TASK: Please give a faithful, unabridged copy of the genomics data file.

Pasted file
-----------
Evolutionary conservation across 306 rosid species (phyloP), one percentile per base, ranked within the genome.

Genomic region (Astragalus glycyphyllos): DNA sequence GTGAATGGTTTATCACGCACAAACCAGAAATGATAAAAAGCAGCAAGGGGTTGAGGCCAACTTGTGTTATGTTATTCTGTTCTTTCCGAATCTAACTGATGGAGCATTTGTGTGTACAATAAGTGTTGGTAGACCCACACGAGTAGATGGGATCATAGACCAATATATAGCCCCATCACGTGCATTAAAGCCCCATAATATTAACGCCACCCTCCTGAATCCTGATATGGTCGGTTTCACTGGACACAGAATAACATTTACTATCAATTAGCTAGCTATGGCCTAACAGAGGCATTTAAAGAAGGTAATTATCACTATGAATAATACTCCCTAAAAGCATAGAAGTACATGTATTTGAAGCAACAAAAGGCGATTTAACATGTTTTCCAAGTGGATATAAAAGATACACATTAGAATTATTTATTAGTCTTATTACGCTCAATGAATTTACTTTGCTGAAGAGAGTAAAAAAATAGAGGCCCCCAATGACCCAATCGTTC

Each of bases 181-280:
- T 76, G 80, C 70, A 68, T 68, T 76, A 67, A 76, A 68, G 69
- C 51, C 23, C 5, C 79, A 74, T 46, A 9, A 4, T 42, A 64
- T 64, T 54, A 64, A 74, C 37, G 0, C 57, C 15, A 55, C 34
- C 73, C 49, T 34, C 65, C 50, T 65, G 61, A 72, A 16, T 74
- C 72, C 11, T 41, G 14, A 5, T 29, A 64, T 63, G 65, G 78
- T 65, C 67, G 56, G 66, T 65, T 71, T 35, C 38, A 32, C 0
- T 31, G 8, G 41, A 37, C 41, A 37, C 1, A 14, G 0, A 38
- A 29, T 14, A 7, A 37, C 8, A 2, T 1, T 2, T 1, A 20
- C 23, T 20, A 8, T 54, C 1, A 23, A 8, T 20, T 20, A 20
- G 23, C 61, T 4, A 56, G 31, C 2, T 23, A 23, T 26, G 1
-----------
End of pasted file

Evolutionary conservation across 306 rosid species (phyloP), one percentile per base, ranked within the genome.

Genomic region (Astragalus glycyphyllos): DNA sequence GTGAATGGTTTATCACGCACAAACCAGAAATGATAAAAAGCAGCAAGGGGTTGAGGCCAACTTGTGTTATGTTATTCTGTTCTTTCCGAATCTAACTGATGGAGCATTTGTGTGTACAATAAGTGTTGGTAGACCCACACGAGTAGATGGGATCATAGACCAATATATAGCCCCATCACGTGCATTAAAGCCCCATAATATTAACGCCACCCTCCTGAATCCTGATATGGTCGGTTTCACTGGACACAGAATAACATTTACTATCAATTAGCTAGCTATGGCCTAACAGAGGCATTTAAAGAAGGTAATTATCACTATGAATAATACTCCCTAAAAGCATAGAAGTACATGTATTTGAAGCAACAAAAGGCGATTTAACATGTTTTCCAAGTGGATATAAAAGATACACATTAGAATTATTTATTAGTCTTATTACGCTCAATGAATTTACTTTGCTGAAGAGAGTAAAAAAATAGAGGCCCCCAATGACCCAATCGTTC

Each of bases 181-280:
- T 76, G 80, C 70, A 68, T 68, T 76, A 67, A 76, A 68, G 69
- C 51, C 23, C 5, C 79, A 74, T 46, A 9, A 4, T 42, A 64
- T 64, T 54, A 64, A 74, C 37, G 0, C 57, C 15, A 55, C 34
- C 73, C 49, T 34, C 65, C 50, T 65, G 61, A 72, A 16, T 74
- C 72, C 11, T 41, G 14, A 5, T 29, A 64, T 63, G 65, G 78
- T 65, C 67, G 56, G 66, T 65, T 71, T 35, C 38, A 32, C 0
- T 31, G 8, G 41, A 37, C 41, A 37, C 1, A 14, G 0, A 38
- A 29, T 14, A 7, A 37, C 8, A 2, T 1, T 2, T 1, A 20
- C 23, T 20, A 8, T 54, C 1, A 23, A 8, T 20, T 20, A 20
- G 23, C 61, T 4, A 56, G 31, C 2, T 23, A 23, T 26, G 1